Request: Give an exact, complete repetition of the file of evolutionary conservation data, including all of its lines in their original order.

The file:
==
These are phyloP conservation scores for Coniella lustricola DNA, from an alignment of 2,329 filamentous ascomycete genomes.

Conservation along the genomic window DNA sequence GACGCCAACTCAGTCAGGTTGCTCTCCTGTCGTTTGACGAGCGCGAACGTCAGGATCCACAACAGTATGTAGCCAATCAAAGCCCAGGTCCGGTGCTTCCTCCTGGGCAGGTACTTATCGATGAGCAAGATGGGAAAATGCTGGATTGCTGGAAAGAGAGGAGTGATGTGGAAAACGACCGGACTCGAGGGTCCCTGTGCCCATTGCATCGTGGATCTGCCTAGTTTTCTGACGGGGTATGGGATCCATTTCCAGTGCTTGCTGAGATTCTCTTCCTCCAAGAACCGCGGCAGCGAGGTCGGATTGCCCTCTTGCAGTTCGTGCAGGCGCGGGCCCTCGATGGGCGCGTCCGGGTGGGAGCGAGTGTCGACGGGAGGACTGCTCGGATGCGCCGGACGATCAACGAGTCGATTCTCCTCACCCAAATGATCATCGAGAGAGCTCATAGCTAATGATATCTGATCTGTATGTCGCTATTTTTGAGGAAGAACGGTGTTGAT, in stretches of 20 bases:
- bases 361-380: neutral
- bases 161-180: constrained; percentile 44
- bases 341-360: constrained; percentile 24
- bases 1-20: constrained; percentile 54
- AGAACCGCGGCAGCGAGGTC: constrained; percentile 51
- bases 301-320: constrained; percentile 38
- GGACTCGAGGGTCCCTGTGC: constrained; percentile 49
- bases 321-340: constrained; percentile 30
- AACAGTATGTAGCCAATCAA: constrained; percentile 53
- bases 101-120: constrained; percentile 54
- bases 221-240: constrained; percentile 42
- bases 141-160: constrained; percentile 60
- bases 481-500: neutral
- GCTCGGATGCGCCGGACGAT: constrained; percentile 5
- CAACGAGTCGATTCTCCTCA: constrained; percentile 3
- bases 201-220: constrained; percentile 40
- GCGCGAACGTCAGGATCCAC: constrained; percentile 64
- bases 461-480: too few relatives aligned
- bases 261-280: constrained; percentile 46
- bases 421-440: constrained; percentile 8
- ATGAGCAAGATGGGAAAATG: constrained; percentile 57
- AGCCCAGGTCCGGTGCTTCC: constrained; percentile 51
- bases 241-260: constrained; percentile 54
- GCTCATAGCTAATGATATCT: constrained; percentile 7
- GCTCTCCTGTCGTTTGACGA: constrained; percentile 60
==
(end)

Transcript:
These are phyloP conservation scores for Coniella lustricola DNA, from an alignment of 2,329 filamentous ascomycete genomes.

Conservation along the genomic window DNA sequence GACGCCAACTCAGTCAGGTTGCTCTCCTGTCGTTTGACGAGCGCGAACGTCAGGATCCACAACAGTATGTAGCCAATCAAAGCCCAGGTCCGGTGCTTCCTCCTGGGCAGGTACTTATCGATGAGCAAGATGGGAAAATGCTGGATTGCTGGAAAGAGAGGAGTGATGTGGAAAACGACCGGACTCGAGGGTCCCTGTGCCCATTGCATCGTGGATCTGCCTAGTTTTCTGACGGGGTATGGGATCCATTTCCAGTGCTTGCTGAGATTCTCTTCCTCCAAGAACCGCGGCAGCGAGGTCGGATTGCCCTCTTGCAGTTCGTGCAGGCGCGGGCCCTCGATGGGCGCGTCCGGGTGGGAGCGAGTGTCGACGGGAGGACTGCTCGGATGCGCCGGACGATCAACGAGTCGATTCTCCTCACCCAAATGATCATCGAGAGAGCTCATAGCTAATGATATCTGATCTGTATGTCGCTATTTTTGAGGAAGAACGGTGTTGAT, in stretches of 20 bases:
- bases 361-380: neutral
- bases 161-180: constrained; percentile 44
- bases 341-360: constrained; percentile 24
- bases 1-20: constrained; percentile 54
- AGAACCGCGGCAGCGAGGTC: constrained; percentile 51
- bases 301-320: constrained; percentile 38
- GGACTCGAGGGTCCCTGTGC: constrained; percentile 49
- bases 321-340: constrained; percentile 30
- AACAGTATGTAGCCAATCAA: constrained; percentile 53
- bases 101-120: constrained; percentile 54
- bases 221-240: constrained; percentile 42
- bases 141-160: constrained; percentile 60
- bases 481-500: neutral
- GCTCGGATGCGCCGGACGAT: constrained; percentile 5
- CAACGAGTCGATTCTCCTCA: constrained; percentile 3
- bases 201-220: constrained; percentile 40
- GCGCGAACGTCAGGATCCAC: constrained; percentile 64
- bases 461-480: too few relatives aligned
- bases 261-280: constrained; percentile 46
- bases 421-440: constrained; percentile 8
- ATGAGCAAGATGGGAAAATG: constrained; percentile 57
- AGCCCAGGTCCGGTGCTTCC: constrained; percentile 51
- bases 241-260: constrained; percentile 54
- GCTCATAGCTAATGATATCT: constrained; percentile 7
- GCTCTCCTGTCGTTTGACGA: constrained; percentile 60